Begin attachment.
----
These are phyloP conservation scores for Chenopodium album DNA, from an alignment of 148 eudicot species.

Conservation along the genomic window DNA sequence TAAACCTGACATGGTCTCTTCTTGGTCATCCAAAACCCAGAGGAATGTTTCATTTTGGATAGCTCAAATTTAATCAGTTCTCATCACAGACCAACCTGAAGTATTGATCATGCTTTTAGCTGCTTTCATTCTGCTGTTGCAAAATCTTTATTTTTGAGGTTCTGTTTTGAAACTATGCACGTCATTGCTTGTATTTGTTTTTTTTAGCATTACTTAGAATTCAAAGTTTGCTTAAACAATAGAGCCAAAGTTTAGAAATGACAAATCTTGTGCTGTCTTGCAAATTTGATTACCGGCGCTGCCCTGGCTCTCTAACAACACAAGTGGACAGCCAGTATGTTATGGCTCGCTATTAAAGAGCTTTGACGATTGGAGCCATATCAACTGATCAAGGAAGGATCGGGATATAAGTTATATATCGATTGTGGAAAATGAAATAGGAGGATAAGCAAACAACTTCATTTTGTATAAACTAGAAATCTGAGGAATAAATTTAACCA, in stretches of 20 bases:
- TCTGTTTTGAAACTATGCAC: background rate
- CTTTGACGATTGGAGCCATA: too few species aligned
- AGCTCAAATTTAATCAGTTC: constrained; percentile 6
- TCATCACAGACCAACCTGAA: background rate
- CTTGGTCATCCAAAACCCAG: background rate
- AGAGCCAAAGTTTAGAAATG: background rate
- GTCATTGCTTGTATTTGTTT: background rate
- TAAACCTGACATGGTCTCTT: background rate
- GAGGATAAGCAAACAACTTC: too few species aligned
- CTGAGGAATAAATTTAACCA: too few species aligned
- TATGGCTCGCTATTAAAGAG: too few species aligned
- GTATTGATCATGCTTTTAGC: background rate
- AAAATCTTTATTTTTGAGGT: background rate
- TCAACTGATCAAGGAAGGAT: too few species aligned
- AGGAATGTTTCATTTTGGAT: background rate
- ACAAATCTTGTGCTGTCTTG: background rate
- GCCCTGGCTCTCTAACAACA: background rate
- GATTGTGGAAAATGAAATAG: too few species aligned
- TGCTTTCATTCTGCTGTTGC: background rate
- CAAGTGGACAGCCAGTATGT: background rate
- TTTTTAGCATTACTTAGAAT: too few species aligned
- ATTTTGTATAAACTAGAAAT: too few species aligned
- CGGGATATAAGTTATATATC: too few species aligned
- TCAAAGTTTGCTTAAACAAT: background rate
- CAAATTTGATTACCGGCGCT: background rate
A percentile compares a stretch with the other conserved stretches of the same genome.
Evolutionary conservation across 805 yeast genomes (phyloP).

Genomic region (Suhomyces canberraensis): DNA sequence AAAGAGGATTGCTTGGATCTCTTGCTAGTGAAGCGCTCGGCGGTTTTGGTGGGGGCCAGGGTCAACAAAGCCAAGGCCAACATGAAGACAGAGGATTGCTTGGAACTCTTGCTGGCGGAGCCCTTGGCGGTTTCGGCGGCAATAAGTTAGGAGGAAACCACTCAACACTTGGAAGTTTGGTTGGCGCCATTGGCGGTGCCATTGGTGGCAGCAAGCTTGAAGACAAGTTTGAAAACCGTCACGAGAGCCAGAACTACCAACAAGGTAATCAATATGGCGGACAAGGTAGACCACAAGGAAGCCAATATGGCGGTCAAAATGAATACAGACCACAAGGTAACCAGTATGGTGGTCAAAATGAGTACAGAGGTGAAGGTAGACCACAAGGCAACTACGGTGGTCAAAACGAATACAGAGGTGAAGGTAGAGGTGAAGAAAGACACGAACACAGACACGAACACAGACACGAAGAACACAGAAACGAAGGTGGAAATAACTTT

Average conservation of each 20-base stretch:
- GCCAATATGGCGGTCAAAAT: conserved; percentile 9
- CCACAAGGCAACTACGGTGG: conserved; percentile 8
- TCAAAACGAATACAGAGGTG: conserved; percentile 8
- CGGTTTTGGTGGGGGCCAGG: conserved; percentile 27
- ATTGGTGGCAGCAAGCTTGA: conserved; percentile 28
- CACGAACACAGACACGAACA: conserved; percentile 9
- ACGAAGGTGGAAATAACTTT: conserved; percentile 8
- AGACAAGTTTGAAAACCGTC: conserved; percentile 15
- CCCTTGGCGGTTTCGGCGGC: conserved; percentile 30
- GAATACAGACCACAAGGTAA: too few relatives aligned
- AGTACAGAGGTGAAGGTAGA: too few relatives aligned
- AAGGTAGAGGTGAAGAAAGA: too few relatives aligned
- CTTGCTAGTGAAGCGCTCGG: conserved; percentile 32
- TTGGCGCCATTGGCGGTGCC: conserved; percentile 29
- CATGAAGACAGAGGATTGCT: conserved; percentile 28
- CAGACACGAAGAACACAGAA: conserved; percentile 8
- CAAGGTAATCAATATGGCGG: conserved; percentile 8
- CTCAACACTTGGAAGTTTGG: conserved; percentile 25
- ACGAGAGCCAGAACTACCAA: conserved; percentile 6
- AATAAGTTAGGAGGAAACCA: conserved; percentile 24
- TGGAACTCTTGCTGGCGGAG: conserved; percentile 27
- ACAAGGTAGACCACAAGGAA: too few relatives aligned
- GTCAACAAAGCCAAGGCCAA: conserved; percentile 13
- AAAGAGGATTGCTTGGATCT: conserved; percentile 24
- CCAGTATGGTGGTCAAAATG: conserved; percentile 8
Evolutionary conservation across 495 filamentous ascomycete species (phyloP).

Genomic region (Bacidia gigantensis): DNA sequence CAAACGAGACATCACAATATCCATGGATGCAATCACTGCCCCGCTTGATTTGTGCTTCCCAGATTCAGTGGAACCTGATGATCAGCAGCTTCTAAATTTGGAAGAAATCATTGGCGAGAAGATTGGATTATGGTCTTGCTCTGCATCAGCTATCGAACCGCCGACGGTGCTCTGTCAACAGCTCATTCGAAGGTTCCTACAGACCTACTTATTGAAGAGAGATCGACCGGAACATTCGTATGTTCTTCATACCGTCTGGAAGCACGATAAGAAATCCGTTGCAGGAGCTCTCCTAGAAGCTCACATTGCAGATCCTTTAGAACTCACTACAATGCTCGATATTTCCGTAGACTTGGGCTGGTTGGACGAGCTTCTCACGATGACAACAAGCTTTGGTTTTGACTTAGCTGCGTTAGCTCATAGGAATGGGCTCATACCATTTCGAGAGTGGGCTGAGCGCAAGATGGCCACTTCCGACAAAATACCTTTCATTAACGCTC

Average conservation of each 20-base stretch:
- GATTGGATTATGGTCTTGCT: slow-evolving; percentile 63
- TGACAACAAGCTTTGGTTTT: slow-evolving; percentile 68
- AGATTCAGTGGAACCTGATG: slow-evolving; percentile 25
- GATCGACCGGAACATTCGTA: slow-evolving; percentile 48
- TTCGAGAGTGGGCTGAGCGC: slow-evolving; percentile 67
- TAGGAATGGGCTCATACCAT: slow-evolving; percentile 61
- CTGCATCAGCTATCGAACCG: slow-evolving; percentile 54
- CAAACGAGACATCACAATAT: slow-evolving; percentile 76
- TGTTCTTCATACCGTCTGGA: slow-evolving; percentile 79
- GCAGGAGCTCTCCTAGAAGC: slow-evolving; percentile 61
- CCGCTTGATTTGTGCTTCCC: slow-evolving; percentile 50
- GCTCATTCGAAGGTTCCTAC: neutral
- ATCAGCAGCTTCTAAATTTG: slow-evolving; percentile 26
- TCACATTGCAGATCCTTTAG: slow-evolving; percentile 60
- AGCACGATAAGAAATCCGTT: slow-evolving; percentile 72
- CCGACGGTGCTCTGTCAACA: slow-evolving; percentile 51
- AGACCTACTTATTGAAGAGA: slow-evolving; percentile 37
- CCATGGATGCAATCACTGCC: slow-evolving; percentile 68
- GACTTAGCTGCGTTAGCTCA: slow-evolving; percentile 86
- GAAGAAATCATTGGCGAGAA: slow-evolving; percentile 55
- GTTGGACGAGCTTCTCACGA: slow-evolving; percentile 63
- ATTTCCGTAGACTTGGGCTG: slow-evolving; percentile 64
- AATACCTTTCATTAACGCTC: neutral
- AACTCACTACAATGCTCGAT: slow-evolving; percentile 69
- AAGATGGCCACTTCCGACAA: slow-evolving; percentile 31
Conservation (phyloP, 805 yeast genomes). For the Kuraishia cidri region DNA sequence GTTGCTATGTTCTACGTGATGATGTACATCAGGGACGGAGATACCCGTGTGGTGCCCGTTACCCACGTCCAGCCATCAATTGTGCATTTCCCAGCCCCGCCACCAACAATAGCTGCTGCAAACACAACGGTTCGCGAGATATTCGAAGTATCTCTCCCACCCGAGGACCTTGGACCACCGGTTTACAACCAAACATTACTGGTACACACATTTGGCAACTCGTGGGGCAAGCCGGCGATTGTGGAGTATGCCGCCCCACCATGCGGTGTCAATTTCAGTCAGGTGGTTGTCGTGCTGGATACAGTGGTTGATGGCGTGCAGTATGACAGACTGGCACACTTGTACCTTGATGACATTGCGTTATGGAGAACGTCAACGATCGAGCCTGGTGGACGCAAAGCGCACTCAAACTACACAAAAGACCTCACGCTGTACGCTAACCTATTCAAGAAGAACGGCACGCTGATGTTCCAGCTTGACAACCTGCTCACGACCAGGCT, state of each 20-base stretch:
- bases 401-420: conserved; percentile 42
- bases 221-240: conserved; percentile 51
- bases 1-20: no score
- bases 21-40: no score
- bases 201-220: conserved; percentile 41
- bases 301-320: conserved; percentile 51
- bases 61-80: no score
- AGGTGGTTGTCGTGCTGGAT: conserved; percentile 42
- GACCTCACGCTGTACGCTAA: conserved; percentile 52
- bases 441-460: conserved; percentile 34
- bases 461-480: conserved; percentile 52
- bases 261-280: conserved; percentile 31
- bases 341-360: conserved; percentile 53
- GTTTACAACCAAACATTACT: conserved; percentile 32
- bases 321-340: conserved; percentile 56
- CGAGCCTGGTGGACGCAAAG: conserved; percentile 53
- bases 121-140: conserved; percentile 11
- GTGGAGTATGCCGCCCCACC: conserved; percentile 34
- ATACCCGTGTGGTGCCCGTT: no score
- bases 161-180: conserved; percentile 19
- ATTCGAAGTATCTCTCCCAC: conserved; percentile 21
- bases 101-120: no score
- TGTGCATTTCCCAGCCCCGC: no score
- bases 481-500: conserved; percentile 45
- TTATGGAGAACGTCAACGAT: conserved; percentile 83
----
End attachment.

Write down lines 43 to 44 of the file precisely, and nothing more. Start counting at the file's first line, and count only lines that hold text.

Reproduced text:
- AAGGTAGAGGTGAAGAAAGA: too few relatives aligned
- CTTGCTAGTGAAGCGCTCGG: conserved; percentile 32